The ImmuneXpresso network is bipartite, with each edge representing an interaction between cell and cytokine. Each edge in this network has been extracted from the literature and thus is supported by experimental evidence. On the other hand, an interaction between two cells must always consist of at least two edges. Unlike single edges, interpretation of a path of two or more edges as a cytokine mediated interaction between two cells, is not necessarily warranted, as it requires one cell to be a producer of the cytokine and the other to be affected by it. Here, gene expression data may come to the aid, as it allows one to identify cells expressing or producing cytokines, and those with the potential to be affected by them by expressing the corresponding cytokine receptors.
Ignoring edge types, the ImmuneXpresso network has 119 edges. In theory, these could encode for 309 possible undirected regulatory paths between the 6 cells in our system, 119 of which are auto-regulatory. Using the information obtained from the gene expression data, we can now estimate how many of the pathways theoretically derived from the ImmuneXpresso output are supported by the gene expression data, such that a cytokine and its receptor are expressed in the two communicating cells. To do so, we consolidated the gene specific cytokine-receptor information we obtained from Entrez to match the details of the lexicon ImmuneXpresso uses. For example, the information `B-cells express both IL-10 and the IL-10 receptor IL-10Ra and IL-10Rb' is simplified in the consolidated form to `B-cells express the IL-10 cytokine and a receptor to which it can bind'.
Filtering the 309 ImmuneXpresso paths by requiring one of the cells to express a cytokine while the other expresses its receptor drops the number of interactions to 158 of which 30 are auto-regulatory (same cell expresses both the cytokine and the receptor). The remaining 151 non-functional paths are either a byproduct of the network representation, or appear as such due to the threshold we set as to which genes should be considered expressed (see 2.2). Furthermore, as we observed, many of the cytokines and receptors are exclusively expressed on one of the two cells. Therefore, unlike the directionless interactions ImmuneXpresso currently reports, many of the cytokine mediated cell-cell interactions we infer from the gene expression data are directional. Of the 158 ImmuneXpresso paths supported by the gene expression data, we can assign directionality to 76. Last, we can ask the reverse question, namely how many of the possible cytokine mediated, cell-cell interactions appear in the gene expression data, and cannot be traced to any path in ImmuneXpresso. We find 27 such paths, 21 of which we could not find in the manually curated cytokine databases11,12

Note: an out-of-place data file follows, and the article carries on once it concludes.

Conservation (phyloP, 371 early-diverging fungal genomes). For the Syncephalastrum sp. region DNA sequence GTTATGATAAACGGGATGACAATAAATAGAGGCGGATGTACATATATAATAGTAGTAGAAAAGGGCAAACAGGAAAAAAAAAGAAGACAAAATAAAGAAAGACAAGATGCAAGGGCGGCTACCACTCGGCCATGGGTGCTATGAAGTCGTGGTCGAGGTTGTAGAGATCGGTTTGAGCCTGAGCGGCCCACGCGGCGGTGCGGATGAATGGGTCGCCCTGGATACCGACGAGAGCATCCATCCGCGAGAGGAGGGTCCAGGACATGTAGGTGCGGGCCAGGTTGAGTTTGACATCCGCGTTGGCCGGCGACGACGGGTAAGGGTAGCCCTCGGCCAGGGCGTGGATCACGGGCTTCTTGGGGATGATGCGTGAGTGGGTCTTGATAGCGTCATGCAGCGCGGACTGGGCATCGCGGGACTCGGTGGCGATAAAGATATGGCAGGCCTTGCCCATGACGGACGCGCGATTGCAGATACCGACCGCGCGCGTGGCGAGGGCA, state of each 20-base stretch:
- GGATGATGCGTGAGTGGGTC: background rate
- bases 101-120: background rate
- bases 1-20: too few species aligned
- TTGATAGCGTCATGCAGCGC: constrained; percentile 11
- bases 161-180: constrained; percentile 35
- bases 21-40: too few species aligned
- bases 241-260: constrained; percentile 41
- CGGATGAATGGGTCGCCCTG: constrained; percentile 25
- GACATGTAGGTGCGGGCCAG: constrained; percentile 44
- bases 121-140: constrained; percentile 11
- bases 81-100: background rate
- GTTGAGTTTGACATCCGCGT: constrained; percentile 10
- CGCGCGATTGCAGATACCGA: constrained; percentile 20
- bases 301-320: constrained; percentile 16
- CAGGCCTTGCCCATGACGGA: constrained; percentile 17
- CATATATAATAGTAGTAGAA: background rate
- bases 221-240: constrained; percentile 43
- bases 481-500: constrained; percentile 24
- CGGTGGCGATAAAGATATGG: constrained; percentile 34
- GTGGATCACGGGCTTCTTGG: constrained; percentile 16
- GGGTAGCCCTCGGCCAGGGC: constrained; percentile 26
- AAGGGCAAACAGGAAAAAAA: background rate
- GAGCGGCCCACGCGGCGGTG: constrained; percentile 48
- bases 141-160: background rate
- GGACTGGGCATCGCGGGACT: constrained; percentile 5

. Each represents a hypothetical cytokine mediated cell-cell interaction that can be tested experimentally.
The utility of a knowledgebase in machine computable format stands out when conducting high throughput discovery driven experiments. In such experiments, researches rarely have expert knowledge in all of the variables being assayed and the number of results from experiments is often very high. Thus, it may be difficult to prioritize findings and link them to one another or to previous discoveries, to establish a comprehensive perspective. As a proof of principle, we analyzed serum cytokine and cell subset frequency data measured at the Stanford Human Immune Monitoring Core for 29 individuals, males and females of varying ages. Of the 41 detected interactions (see 2.5), 18 were between a cell and a cytokine covered in the present ImmuneXpresso lexicon version (see Data sources 2.1). Remarkably, ImmuneXpresso could verify each of those 18 and match it with a reported interaction in the literature. For example, an interaction between IL-15 and CTLs, which was deduced by our algorithm by the positive correlation observed between IL-15 and CTLs, was detected 9 times in abstract sentences by ImmuneXpresso, from such sentences as `These findings identify a novel CTL costimulatory pathway regulated by IL-15 and suggest that tissues can fine-tune the activation of effector T cells based on the presence or absence of stress and inflammation'15
. Comparison of a second dataset, in which interactions of 13 cytokines were experimentally identified with spleen derived CD4+ T-helper cells, showed that ImmuneXpresso could validate 10 out of the 13 observed interactions. Manual searches for the other three interactions was able to confirm one additional interaction not captured by ImmuneXpresso. Each such interaction suggests a testable hypothesis which requires considerable time and resources to test. As datasets grow larger, machine identification and prioritization of novel findings to follow up on is key.